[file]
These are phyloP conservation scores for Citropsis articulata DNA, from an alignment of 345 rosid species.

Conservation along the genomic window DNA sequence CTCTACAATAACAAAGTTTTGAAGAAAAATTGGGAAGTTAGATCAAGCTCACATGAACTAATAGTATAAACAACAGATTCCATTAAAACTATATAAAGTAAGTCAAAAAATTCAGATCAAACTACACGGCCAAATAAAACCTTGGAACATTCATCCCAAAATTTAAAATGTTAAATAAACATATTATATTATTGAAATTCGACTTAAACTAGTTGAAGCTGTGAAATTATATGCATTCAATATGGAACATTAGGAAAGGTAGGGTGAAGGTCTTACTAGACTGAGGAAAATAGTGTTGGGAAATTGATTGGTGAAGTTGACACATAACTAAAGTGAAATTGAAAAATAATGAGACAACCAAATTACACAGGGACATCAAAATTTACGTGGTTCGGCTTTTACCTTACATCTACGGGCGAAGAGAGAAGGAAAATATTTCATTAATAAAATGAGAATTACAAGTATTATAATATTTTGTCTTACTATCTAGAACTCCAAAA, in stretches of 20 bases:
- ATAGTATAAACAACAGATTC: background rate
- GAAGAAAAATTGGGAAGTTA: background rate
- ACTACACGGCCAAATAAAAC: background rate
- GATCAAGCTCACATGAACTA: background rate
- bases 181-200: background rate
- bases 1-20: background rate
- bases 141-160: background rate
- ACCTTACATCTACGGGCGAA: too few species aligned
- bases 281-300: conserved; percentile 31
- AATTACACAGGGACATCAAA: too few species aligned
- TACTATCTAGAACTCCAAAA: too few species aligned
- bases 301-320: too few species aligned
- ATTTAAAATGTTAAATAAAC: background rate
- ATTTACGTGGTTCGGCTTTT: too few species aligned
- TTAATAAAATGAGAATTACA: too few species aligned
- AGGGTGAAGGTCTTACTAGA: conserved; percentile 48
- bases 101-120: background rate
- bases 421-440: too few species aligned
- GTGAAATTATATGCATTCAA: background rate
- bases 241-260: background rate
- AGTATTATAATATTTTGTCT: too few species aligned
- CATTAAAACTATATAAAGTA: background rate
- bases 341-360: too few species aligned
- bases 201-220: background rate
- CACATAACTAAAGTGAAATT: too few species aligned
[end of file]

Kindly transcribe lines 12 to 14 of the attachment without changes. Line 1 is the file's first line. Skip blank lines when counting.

- AATTACACAGGGACATCAAA: too few species aligned
- TACTATCTAGAACTCCAAAA: too few species aligned
- bases 301-320: too few species aligned